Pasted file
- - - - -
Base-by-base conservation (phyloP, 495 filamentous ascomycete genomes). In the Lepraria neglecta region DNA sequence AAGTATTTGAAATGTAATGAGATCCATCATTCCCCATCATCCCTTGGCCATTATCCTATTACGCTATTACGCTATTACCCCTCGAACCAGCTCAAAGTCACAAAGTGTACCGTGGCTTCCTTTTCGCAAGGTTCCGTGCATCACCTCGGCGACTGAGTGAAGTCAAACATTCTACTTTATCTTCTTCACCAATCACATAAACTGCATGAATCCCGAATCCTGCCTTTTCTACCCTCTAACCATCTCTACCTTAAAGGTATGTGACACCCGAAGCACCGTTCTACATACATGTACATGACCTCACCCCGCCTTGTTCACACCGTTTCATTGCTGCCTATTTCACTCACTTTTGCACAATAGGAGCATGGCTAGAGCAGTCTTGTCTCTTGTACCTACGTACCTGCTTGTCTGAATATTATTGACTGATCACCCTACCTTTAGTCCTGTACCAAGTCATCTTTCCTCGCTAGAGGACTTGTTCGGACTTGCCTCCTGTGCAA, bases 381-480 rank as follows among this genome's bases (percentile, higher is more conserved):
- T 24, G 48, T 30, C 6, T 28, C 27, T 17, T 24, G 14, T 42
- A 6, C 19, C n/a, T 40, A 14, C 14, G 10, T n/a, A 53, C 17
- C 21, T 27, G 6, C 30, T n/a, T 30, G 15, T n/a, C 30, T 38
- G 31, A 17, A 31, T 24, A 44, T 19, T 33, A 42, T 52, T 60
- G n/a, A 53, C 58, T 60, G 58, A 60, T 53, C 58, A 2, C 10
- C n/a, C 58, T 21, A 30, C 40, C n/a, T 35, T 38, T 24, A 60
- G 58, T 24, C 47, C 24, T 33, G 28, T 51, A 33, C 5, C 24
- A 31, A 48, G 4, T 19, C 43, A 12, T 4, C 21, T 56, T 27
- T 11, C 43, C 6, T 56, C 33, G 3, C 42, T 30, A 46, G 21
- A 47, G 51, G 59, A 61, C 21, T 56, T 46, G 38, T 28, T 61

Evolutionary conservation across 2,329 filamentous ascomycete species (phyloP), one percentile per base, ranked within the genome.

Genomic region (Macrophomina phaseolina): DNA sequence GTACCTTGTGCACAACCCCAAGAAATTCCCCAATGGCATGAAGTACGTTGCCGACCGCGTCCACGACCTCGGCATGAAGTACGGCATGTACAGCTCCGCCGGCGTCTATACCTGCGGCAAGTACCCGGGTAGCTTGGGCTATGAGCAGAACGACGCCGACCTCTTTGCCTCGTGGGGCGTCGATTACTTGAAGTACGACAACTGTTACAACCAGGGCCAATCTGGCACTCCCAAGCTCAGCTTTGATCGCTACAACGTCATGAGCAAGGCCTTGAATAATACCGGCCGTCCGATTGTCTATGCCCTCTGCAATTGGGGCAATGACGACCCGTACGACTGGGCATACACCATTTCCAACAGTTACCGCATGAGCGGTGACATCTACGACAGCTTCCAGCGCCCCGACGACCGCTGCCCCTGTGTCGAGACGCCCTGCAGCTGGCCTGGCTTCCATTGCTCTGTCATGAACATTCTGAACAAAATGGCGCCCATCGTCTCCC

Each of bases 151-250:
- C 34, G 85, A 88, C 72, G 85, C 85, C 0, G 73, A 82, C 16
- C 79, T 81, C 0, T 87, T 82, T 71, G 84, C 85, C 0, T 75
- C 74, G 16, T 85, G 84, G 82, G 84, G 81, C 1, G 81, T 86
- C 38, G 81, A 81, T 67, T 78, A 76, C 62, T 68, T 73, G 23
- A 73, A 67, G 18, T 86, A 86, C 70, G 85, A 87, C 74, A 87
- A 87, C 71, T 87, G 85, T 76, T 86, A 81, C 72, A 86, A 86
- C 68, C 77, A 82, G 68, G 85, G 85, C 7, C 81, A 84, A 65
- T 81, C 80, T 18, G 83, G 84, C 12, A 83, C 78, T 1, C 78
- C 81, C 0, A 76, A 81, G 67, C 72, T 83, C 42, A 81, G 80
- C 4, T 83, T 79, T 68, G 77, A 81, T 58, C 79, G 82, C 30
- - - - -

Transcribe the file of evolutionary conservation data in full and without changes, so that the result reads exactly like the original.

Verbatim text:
Base-by-base conservation (phyloP, 495 filamentous ascomycete genomes). In the Lepraria neglecta region DNA sequence AAGTATTTGAAATGTAATGAGATCCATCATTCCCCATCATCCCTTGGCCATTATCCTATTACGCTATTACGCTATTACCCCTCGAACCAGCTCAAAGTCACAAAGTGTACCGTGGCTTCCTTTTCGCAAGGTTCCGTGCATCACCTCGGCGACTGAGTGAAGTCAAACATTCTACTTTATCTTCTTCACCAATCACATAAACTGCATGAATCCCGAATCCTGCCTTTTCTACCCTCTAACCATCTCTACCTTAAAGGTATGTGACACCCGAAGCACCGTTCTACATACATGTACATGACCTCACCCCGCCTTGTTCACACCGTTTCATTGCTGCCTATTTCACTCACTTTTGCACAATAGGAGCATGGCTAGAGCAGTCTTGTCTCTTGTACCTACGTACCTGCTTGTCTGAATATTATTGACTGATCACCCTACCTTTAGTCCTGTACCAAGTCATCTTTCCTCGCTAGAGGACTTGTTCGGACTTGCCTCCTGTGCAA, bases 381-480 rank as follows among this genome's bases (percentile, higher is more conserved):
- T 24, G 48, T 30, C 6, T 28, C 27, T 17, T 24, G 14, T 42
- A 6, C 19, C n/a, T 40, A 14, C 14, G 10, T n/a, A 53, C 17
- C 21, T 27, G 6, C 30, T n/a, T 30, G 15, T n/a, C 30, T 38
- G 31, A 17, A 31, T 24, A 44, T 19, T 33, A 42, T 52, T 60
- G n/a, A 53, C 58, T 60, G 58, A 60, T 53, C 58, A 2, C 10
- C n/a, C 58, T 21, A 30, C 40, C n/a, T 35, T 38, T 24, A 60
- G 58, T 24, C 47, C 24, T 33, G 28, T 51, A 33, C 5, C 24
- A 31, A 48, G 4, T 19, C 43, A 12, T 4, C 21, T 56, T 27
- T 11, C 43, C 6, T 56, C 33, G 3, C 42, T 30, A 46, G 21
- A 47, G 51, G 59, A 61, C 21, T 56, T 46, G 38, T 28, T 61

Evolutionary conservation across 2,329 filamentous ascomycete species (phyloP), one percentile per base, ranked within the genome.

Genomic region (Macrophomina phaseolina): DNA sequence GTACCTTGTGCACAACCCCAAGAAATTCCCCAATGGCATGAAGTACGTTGCCGACCGCGTCCACGACCTCGGCATGAAGTACGGCATGTACAGCTCCGCCGGCGTCTATACCTGCGGCAAGTACCCGGGTAGCTTGGGCTATGAGCAGAACGACGCCGACCTCTTTGCCTCGTGGGGCGTCGATTACTTGAAGTACGACAACTGTTACAACCAGGGCCAATCTGGCACTCCCAAGCTCAGCTTTGATCGCTACAACGTCATGAGCAAGGCCTTGAATAATACCGGCCGTCCGATTGTCTATGCCCTCTGCAATTGGGGCAATGACGACCCGTACGACTGGGCATACACCATTTCCAACAGTTACCGCATGAGCGGTGACATCTACGACAGCTTCCAGCGCCCCGACGACCGCTGCCCCTGTGTCGAGACGCCCTGCAGCTGGCCTGGCTTCCATTGCTCTGTCATGAACATTCTGAACAAAATGGCGCCCATCGTCTCCC

Each of bases 151-250:
- C 34, G 85, A 88, C 72, G 85, C 85, C 0, G 73, A 82, C 16
- C 79, T 81, C 0, T 87, T 82, T 71, G 84, C 85, C 0, T 75
- C 74, G 16, T 85, G 84, G 82, G 84, G 81, C 1, G 81, T 86
- C 38, G 81, A 81, T 67, T 78, A 76, C 62, T 68, T 73, G 23
- A 73, A 67, G 18, T 86, A 86, C 70, G 85, A 87, C 74, A 87
- A 87, C 71, T 87, G 85, T 76, T 86, A 81, C 72, A 86, A 86
- C 68, C 77, A 82, G 68, G 85, G 85, C 7, C 81, A 84, A 65
- T 81, C 80, T 18, G 83, G 84, C 12, A 83, C 78, T 1, C 78
- C 81, C 0, A 76, A 81, G 67, C 72, T 83, C 42, A 81, G 80
- C 4, T 83, T 79, T 68, G 77, A 81, T 58, C 79, G 82, C 30